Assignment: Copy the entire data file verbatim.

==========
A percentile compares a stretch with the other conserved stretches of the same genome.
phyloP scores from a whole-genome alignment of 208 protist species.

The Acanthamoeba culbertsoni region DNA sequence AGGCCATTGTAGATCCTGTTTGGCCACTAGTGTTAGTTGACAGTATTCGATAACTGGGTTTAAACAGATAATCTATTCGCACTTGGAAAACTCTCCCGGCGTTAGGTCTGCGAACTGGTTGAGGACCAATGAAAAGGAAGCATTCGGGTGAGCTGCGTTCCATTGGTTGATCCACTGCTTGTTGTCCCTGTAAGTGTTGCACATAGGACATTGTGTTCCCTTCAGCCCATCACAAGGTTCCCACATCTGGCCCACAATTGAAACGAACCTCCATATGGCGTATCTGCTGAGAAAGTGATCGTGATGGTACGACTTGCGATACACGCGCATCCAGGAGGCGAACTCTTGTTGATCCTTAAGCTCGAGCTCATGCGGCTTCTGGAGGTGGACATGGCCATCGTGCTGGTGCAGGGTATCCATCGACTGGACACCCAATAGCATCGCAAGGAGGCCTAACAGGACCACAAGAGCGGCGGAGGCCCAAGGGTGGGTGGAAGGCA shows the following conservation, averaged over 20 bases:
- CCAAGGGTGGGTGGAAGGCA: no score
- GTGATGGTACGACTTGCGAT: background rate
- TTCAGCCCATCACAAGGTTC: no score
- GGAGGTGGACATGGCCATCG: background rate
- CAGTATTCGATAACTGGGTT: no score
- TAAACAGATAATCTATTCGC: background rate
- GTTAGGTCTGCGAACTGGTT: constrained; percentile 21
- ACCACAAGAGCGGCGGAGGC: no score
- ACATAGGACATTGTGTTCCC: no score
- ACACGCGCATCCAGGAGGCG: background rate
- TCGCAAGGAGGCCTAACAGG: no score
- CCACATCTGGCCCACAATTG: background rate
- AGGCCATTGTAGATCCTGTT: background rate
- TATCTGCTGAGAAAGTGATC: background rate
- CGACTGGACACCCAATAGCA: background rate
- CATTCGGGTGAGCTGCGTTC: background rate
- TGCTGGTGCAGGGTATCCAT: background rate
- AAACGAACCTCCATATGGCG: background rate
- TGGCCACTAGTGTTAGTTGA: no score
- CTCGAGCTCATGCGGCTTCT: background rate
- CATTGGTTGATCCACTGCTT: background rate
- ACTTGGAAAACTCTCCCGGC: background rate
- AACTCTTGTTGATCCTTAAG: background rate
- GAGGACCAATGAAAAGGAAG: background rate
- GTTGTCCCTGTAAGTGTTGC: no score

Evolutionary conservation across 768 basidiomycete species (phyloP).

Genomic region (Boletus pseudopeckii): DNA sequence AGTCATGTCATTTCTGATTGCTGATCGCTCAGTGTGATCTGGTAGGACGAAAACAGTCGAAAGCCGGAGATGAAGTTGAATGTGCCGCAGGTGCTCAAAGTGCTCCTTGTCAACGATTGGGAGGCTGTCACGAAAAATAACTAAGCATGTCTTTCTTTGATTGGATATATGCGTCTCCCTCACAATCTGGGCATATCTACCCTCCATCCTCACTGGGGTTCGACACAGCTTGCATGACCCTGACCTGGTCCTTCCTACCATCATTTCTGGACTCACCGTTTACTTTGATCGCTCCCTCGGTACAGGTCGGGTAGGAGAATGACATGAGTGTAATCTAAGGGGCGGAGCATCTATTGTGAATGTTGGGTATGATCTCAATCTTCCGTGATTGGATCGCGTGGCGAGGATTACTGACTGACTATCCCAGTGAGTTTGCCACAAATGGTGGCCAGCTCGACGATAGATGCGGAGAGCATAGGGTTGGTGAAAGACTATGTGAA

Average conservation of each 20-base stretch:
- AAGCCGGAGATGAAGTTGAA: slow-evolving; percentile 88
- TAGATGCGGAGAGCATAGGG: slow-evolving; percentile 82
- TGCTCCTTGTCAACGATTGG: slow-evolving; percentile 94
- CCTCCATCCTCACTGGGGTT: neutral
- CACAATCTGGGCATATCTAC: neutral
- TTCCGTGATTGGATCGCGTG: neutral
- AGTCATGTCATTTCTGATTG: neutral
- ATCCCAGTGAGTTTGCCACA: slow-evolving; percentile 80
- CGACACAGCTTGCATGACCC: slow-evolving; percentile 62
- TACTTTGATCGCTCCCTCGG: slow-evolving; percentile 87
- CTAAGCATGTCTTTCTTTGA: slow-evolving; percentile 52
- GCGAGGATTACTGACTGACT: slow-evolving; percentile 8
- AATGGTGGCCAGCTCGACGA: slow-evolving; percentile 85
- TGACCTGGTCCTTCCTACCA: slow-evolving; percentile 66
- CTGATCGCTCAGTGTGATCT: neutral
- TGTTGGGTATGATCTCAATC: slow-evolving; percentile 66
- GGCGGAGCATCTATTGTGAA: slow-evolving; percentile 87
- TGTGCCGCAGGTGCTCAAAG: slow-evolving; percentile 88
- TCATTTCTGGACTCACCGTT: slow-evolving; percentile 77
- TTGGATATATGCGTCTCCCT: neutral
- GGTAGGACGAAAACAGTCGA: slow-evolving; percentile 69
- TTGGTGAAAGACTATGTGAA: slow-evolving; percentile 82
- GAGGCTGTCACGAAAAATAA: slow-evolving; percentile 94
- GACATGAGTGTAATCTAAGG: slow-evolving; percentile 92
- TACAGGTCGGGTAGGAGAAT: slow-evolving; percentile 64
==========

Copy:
A percentile compares a stretch with the other conserved stretches of the same genome.
phyloP scores from a whole-genome alignment of 208 protist species.

The Acanthamoeba culbertsoni region DNA sequence AGGCCATTGTAGATCCTGTTTGGCCACTAGTGTTAGTTGACAGTATTCGATAACTGGGTTTAAACAGATAATCTATTCGCACTTGGAAAACTCTCCCGGCGTTAGGTCTGCGAACTGGTTGAGGACCAATGAAAAGGAAGCATTCGGGTGAGCTGCGTTCCATTGGTTGATCCACTGCTTGTTGTCCCTGTAAGTGTTGCACATAGGACATTGTGTTCCCTTCAGCCCATCACAAGGTTCCCACATCTGGCCCACAATTGAAACGAACCTCCATATGGCGTATCTGCTGAGAAAGTGATCGTGATGGTACGACTTGCGATACACGCGCATCCAGGAGGCGAACTCTTGTTGATCCTTAAGCTCGAGCTCATGCGGCTTCTGGAGGTGGACATGGCCATCGTGCTGGTGCAGGGTATCCATCGACTGGACACCCAATAGCATCGCAAGGAGGCCTAACAGGACCACAAGAGCGGCGGAGGCCCAAGGGTGGGTGGAAGGCA shows the following conservation, averaged over 20 bases:
- CCAAGGGTGGGTGGAAGGCA: no score
- GTGATGGTACGACTTGCGAT: background rate
- TTCAGCCCATCACAAGGTTC: no score
- GGAGGTGGACATGGCCATCG: background rate
- CAGTATTCGATAACTGGGTT: no score
- TAAACAGATAATCTATTCGC: background rate
- GTTAGGTCTGCGAACTGGTT: constrained; percentile 21
- ACCACAAGAGCGGCGGAGGC: no score
- ACATAGGACATTGTGTTCCC: no score
- ACACGCGCATCCAGGAGGCG: background rate
- TCGCAAGGAGGCCTAACAGG: no score
- CCACATCTGGCCCACAATTG: background rate
- AGGCCATTGTAGATCCTGTT: background rate
- TATCTGCTGAGAAAGTGATC: background rate
- CGACTGGACACCCAATAGCA: background rate
- CATTCGGGTGAGCTGCGTTC: background rate
- TGCTGGTGCAGGGTATCCAT: background rate
- AAACGAACCTCCATATGGCG: background rate
- TGGCCACTAGTGTTAGTTGA: no score
- CTCGAGCTCATGCGGCTTCT: background rate
- CATTGGTTGATCCACTGCTT: background rate
- ACTTGGAAAACTCTCCCGGC: background rate
- AACTCTTGTTGATCCTTAAG: background rate
- GAGGACCAATGAAAAGGAAG: background rate
- GTTGTCCCTGTAAGTGTTGC: no score

Evolutionary conservation across 768 basidiomycete species (phyloP).

Genomic region (Boletus pseudopeckii): DNA sequence AGTCATGTCATTTCTGATTGCTGATCGCTCAGTGTGATCTGGTAGGACGAAAACAGTCGAAAGCCGGAGATGAAGTTGAATGTGCCGCAGGTGCTCAAAGTGCTCCTTGTCAACGATTGGGAGGCTGTCACGAAAAATAACTAAGCATGTCTTTCTTTGATTGGATATATGCGTCTCCCTCACAATCTGGGCATATCTACCCTCCATCCTCACTGGGGTTCGACACAGCTTGCATGACCCTGACCTGGTCCTTCCTACCATCATTTCTGGACTCACCGTTTACTTTGATCGCTCCCTCGGTACAGGTCGGGTAGGAGAATGACATGAGTGTAATCTAAGGGGCGGAGCATCTATTGTGAATGTTGGGTATGATCTCAATCTTCCGTGATTGGATCGCGTGGCGAGGATTACTGACTGACTATCCCAGTGAGTTTGCCACAAATGGTGGCCAGCTCGACGATAGATGCGGAGAGCATAGGGTTGGTGAAAGACTATGTGAA

Average conservation of each 20-base stretch:
- AAGCCGGAGATGAAGTTGAA: slow-evolving; percentile 88
- TAGATGCGGAGAGCATAGGG: slow-evolving; percentile 82
- TGCTCCTTGTCAACGATTGG: slow-evolving; percentile 94
- CCTCCATCCTCACTGGGGTT: neutral
- CACAATCTGGGCATATCTAC: neutral
- TTCCGTGATTGGATCGCGTG: neutral
- AGTCATGTCATTTCTGATTG: neutral
- ATCCCAGTGAGTTTGCCACA: slow-evolving; percentile 80
- CGACACAGCTTGCATGACCC: slow-evolving; percentile 62
- TACTTTGATCGCTCCCTCGG: slow-evolving; percentile 87
- CTAAGCATGTCTTTCTTTGA: slow-evolving; percentile 52
- GCGAGGATTACTGACTGACT: slow-evolving; percentile 8
- AATGGTGGCCAGCTCGACGA: slow-evolving; percentile 85
- TGACCTGGTCCTTCCTACCA: slow-evolving; percentile 66
- CTGATCGCTCAGTGTGATCT: neutral
- TGTTGGGTATGATCTCAATC: slow-evolving; percentile 66
- GGCGGAGCATCTATTGTGAA: slow-evolving; percentile 87
- TGTGCCGCAGGTGCTCAAAG: slow-evolving; percentile 88
- TCATTTCTGGACTCACCGTT: slow-evolving; percentile 77
- TTGGATATATGCGTCTCCCT: neutral
- GGTAGGACGAAAACAGTCGA: slow-evolving; percentile 69
- TTGGTGAAAGACTATGTGAA: slow-evolving; percentile 82
- GAGGCTGTCACGAAAAATAA: slow-evolving; percentile 94
- GACATGAGTGTAATCTAAGG: slow-evolving; percentile 92
- TACAGGTCGGGTAGGAGAAT: slow-evolving; percentile 64